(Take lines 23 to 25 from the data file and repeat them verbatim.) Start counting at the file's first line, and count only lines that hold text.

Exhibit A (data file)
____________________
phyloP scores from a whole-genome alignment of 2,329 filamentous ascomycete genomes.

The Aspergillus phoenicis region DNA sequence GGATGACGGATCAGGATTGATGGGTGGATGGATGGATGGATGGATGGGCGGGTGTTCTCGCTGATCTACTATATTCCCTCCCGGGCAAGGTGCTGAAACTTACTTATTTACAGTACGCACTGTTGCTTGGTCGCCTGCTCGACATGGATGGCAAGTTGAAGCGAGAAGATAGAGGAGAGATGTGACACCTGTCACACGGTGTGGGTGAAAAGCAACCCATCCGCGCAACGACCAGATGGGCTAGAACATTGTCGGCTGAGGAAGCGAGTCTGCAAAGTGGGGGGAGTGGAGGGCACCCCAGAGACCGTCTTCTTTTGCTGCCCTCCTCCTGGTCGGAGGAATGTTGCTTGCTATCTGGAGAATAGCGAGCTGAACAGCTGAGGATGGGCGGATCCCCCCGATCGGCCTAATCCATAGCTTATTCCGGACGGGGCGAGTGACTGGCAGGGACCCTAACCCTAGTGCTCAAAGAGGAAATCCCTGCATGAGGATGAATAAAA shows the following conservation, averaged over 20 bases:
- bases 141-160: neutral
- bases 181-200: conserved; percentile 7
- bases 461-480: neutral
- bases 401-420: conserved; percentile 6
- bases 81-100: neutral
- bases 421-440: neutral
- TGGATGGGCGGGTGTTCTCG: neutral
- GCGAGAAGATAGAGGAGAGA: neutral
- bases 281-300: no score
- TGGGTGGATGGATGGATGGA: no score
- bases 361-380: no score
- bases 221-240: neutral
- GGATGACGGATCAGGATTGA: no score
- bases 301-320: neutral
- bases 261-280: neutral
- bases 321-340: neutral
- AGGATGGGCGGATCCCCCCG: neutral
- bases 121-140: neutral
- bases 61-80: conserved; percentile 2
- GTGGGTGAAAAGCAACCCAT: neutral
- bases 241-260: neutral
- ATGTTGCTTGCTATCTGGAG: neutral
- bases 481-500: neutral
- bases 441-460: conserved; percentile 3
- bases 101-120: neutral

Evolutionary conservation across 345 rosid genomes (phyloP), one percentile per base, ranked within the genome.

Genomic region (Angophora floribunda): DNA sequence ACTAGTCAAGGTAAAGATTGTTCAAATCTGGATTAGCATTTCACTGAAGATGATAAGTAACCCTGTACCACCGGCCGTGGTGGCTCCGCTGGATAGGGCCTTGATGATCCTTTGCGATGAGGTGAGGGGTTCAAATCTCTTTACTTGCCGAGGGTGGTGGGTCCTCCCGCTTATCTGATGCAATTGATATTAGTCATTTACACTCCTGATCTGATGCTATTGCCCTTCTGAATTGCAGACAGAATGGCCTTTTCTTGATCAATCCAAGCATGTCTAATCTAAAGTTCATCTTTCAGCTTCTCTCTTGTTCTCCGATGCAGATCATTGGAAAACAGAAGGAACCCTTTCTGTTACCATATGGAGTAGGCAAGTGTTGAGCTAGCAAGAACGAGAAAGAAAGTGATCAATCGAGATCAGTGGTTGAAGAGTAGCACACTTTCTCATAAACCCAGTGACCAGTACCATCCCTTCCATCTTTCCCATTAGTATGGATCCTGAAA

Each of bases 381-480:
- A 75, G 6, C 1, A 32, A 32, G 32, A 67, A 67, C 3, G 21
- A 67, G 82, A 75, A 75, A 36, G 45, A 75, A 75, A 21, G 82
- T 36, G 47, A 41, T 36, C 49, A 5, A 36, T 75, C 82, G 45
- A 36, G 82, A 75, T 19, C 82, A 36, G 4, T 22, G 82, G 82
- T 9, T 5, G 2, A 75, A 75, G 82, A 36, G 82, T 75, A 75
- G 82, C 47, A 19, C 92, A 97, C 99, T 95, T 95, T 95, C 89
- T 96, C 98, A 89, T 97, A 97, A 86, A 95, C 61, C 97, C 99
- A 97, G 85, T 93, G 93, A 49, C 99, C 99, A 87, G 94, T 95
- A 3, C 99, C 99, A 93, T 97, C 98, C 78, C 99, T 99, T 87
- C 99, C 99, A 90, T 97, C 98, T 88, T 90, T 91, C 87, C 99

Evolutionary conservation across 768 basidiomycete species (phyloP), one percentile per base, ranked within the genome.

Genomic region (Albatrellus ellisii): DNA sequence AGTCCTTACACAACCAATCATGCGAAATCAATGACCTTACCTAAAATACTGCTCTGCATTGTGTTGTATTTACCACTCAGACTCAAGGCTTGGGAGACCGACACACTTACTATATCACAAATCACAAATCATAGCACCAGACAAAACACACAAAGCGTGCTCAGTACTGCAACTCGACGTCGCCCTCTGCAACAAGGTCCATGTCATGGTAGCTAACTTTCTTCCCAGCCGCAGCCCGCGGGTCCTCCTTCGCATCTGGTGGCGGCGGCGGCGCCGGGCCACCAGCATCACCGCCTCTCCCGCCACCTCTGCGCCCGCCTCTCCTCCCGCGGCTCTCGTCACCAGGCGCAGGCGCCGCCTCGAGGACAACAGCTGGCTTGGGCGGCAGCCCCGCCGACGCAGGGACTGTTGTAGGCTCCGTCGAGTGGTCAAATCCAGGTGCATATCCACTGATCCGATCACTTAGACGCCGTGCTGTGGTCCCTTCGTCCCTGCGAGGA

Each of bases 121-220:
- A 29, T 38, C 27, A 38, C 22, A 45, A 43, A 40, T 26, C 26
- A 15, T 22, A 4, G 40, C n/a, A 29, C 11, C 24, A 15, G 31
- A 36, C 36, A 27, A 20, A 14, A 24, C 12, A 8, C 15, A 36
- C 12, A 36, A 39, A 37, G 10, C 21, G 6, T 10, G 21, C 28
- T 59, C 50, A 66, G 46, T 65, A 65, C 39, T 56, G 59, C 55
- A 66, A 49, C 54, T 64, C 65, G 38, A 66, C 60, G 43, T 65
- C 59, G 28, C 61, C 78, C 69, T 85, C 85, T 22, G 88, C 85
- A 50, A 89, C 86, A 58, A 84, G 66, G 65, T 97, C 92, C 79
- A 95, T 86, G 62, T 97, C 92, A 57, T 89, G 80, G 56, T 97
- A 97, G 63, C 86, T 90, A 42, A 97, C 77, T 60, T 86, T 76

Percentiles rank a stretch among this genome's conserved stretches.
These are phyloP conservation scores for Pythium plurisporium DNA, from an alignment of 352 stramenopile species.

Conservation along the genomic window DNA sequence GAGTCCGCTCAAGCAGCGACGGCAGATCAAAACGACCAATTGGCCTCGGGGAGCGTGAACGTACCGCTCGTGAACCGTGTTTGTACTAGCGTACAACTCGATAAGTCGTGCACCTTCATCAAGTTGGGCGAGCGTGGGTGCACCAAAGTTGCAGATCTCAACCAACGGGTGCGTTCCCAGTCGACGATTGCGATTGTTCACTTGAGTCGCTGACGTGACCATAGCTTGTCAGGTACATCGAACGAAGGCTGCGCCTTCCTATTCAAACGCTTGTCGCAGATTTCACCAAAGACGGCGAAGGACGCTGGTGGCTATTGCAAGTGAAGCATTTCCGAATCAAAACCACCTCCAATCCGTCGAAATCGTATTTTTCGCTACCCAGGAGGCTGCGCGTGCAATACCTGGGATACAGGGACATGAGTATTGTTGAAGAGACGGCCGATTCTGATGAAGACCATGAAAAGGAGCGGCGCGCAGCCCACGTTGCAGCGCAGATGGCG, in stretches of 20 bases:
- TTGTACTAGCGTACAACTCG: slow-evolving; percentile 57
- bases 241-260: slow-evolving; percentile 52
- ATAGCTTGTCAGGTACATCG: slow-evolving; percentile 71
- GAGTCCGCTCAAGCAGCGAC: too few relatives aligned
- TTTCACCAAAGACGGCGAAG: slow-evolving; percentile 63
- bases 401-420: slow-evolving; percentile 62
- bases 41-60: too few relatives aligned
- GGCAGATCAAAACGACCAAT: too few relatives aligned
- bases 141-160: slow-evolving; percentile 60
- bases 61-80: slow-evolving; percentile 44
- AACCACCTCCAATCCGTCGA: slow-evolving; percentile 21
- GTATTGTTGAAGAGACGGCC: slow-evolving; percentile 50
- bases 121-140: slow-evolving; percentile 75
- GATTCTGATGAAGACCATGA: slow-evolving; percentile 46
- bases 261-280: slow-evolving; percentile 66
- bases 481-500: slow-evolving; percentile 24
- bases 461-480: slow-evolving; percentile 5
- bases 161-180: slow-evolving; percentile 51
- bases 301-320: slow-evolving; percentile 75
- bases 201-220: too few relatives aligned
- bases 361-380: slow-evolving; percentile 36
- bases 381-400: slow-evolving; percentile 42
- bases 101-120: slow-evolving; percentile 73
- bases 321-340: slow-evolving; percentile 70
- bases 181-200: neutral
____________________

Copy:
- bases 241-260: neutral
- ATGTTGCTTGCTATCTGGAG: neutral
- bases 481-500: neutral